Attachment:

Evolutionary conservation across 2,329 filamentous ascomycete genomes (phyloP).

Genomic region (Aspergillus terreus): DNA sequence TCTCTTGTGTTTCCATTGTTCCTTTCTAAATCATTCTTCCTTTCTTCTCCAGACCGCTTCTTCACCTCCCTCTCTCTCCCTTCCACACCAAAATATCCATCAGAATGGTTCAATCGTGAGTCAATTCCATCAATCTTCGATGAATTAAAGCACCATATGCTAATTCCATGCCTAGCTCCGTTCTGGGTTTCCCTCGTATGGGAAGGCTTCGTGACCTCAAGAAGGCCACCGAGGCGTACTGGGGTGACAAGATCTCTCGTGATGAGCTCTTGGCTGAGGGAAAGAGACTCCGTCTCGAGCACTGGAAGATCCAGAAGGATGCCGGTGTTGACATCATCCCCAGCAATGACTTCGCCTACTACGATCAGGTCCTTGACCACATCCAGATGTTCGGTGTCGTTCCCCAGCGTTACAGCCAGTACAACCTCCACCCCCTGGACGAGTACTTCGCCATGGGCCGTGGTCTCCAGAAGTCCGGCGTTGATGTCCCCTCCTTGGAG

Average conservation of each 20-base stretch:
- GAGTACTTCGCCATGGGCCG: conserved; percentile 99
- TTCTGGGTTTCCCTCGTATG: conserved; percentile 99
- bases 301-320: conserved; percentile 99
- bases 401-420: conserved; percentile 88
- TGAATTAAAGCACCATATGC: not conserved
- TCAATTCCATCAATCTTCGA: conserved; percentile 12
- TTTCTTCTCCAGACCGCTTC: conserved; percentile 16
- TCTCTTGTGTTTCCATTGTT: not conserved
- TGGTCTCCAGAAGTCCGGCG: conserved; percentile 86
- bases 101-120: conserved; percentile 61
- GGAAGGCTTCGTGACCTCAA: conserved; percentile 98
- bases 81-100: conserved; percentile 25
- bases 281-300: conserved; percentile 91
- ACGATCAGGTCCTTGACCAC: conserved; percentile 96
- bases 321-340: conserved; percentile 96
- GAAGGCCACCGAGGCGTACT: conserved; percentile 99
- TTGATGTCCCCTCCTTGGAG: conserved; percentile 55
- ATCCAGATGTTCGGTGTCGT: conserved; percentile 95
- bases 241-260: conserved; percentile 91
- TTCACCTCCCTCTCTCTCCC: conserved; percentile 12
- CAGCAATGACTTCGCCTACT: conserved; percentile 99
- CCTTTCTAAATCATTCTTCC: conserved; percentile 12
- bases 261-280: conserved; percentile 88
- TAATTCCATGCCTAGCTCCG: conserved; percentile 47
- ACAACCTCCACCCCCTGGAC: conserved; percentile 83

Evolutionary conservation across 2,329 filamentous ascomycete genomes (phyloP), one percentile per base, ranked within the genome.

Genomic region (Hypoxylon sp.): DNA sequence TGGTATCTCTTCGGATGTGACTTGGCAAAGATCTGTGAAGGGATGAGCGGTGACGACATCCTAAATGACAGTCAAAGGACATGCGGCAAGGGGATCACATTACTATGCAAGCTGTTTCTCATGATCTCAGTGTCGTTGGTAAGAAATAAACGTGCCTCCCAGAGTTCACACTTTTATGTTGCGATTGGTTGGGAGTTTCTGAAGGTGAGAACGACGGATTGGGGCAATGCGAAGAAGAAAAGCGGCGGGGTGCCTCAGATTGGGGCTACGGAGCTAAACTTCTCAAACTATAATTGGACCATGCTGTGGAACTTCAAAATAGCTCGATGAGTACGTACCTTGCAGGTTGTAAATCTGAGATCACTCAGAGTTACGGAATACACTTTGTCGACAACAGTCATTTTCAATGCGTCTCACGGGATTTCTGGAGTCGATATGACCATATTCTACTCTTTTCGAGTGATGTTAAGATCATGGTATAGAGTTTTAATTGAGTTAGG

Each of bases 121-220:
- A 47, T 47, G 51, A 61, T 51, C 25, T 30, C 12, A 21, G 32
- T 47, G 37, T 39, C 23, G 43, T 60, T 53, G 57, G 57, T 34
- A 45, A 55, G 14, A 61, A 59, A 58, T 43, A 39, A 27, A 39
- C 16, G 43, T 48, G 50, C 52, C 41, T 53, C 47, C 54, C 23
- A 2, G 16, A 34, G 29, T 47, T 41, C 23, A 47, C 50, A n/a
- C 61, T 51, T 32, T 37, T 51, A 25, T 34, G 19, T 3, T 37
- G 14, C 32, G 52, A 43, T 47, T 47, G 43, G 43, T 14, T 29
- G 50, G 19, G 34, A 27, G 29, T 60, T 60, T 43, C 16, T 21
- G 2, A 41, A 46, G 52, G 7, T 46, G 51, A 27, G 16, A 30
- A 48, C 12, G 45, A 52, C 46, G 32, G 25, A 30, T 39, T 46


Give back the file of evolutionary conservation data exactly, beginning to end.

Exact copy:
Evolutionary conservation across 2,329 filamentous ascomycete genomes (phyloP).

Genomic region (Aspergillus terreus): DNA sequence TCTCTTGTGTTTCCATTGTTCCTTTCTAAATCATTCTTCCTTTCTTCTCCAGACCGCTTCTTCACCTCCCTCTCTCTCCCTTCCACACCAAAATATCCATCAGAATGGTTCAATCGTGAGTCAATTCCATCAATCTTCGATGAATTAAAGCACCATATGCTAATTCCATGCCTAGCTCCGTTCTGGGTTTCCCTCGTATGGGAAGGCTTCGTGACCTCAAGAAGGCCACCGAGGCGTACTGGGGTGACAAGATCTCTCGTGATGAGCTCTTGGCTGAGGGAAAGAGACTCCGTCTCGAGCACTGGAAGATCCAGAAGGATGCCGGTGTTGACATCATCCCCAGCAATGACTTCGCCTACTACGATCAGGTCCTTGACCACATCCAGATGTTCGGTGTCGTTCCCCAGCGTTACAGCCAGTACAACCTCCACCCCCTGGACGAGTACTTCGCCATGGGCCGTGGTCTCCAGAAGTCCGGCGTTGATGTCCCCTCCTTGGAG

Average conservation of each 20-base stretch:
- GAGTACTTCGCCATGGGCCG: conserved; percentile 99
- TTCTGGGTTTCCCTCGTATG: conserved; percentile 99
- bases 301-320: conserved; percentile 99
- bases 401-420: conserved; percentile 88
- TGAATTAAAGCACCATATGC: not conserved
- TCAATTCCATCAATCTTCGA: conserved; percentile 12
- TTTCTTCTCCAGACCGCTTC: conserved; percentile 16
- TCTCTTGTGTTTCCATTGTT: not conserved
- TGGTCTCCAGAAGTCCGGCG: conserved; percentile 86
- bases 101-120: conserved; percentile 61
- GGAAGGCTTCGTGACCTCAA: conserved; percentile 98
- bases 81-100: conserved; percentile 25
- bases 281-300: conserved; percentile 91
- ACGATCAGGTCCTTGACCAC: conserved; percentile 96
- bases 321-340: conserved; percentile 96
- GAAGGCCACCGAGGCGTACT: conserved; percentile 99
- TTGATGTCCCCTCCTTGGAG: conserved; percentile 55
- ATCCAGATGTTCGGTGTCGT: conserved; percentile 95
- bases 241-260: conserved; percentile 91
- TTCACCTCCCTCTCTCTCCC: conserved; percentile 12
- CAGCAATGACTTCGCCTACT: conserved; percentile 99
- CCTTTCTAAATCATTCTTCC: conserved; percentile 12
- bases 261-280: conserved; percentile 88
- TAATTCCATGCCTAGCTCCG: conserved; percentile 47
- ACAACCTCCACCCCCTGGAC: conserved; percentile 83

Evolutionary conservation across 2,329 filamentous ascomycete genomes (phyloP), one percentile per base, ranked within the genome.

Genomic region (Hypoxylon sp.): DNA sequence TGGTATCTCTTCGGATGTGACTTGGCAAAGATCTGTGAAGGGATGAGCGGTGACGACATCCTAAATGACAGTCAAAGGACATGCGGCAAGGGGATCACATTACTATGCAAGCTGTTTCTCATGATCTCAGTGTCGTTGGTAAGAAATAAACGTGCCTCCCAGAGTTCACACTTTTATGTTGCGATTGGTTGGGAGTTTCTGAAGGTGAGAACGACGGATTGGGGCAATGCGAAGAAGAAAAGCGGCGGGGTGCCTCAGATTGGGGCTACGGAGCTAAACTTCTCAAACTATAATTGGACCATGCTGTGGAACTTCAAAATAGCTCGATGAGTACGTACCTTGCAGGTTGTAAATCTGAGATCACTCAGAGTTACGGAATACACTTTGTCGACAACAGTCATTTTCAATGCGTCTCACGGGATTTCTGGAGTCGATATGACCATATTCTACTCTTTTCGAGTGATGTTAAGATCATGGTATAGAGTTTTAATTGAGTTAGG

Each of bases 121-220:
- A 47, T 47, G 51, A 61, T 51, C 25, T 30, C 12, A 21, G 32
- T 47, G 37, T 39, C 23, G 43, T 60, T 53, G 57, G 57, T 34
- A 45, A 55, G 14, A 61, A 59, A 58, T 43, A 39, A 27, A 39
- C 16, G 43, T 48, G 50, C 52, C 41, T 53, C 47, C 54, C 23
- A 2, G 16, A 34, G 29, T 47, T 41, C 23, A 47, C 50, A n/a
- C 61, T 51, T 32, T 37, T 51, A 25, T 34, G 19, T 3, T 37
- G 14, C 32, G 52, A 43, T 47, T 47, G 43, G 43, T 14, T 29
- G 50, G 19, G 34, A 27, G 29, T 60, T 60, T 43, C 16, T 21
- G 2, A 41, A 46, G 52, G 7, T 46, G 51, A 27, G 16, A 30
- A 48, C 12, G 45, A 52, C 46, G 32, G 25, A 30, T 39, T 46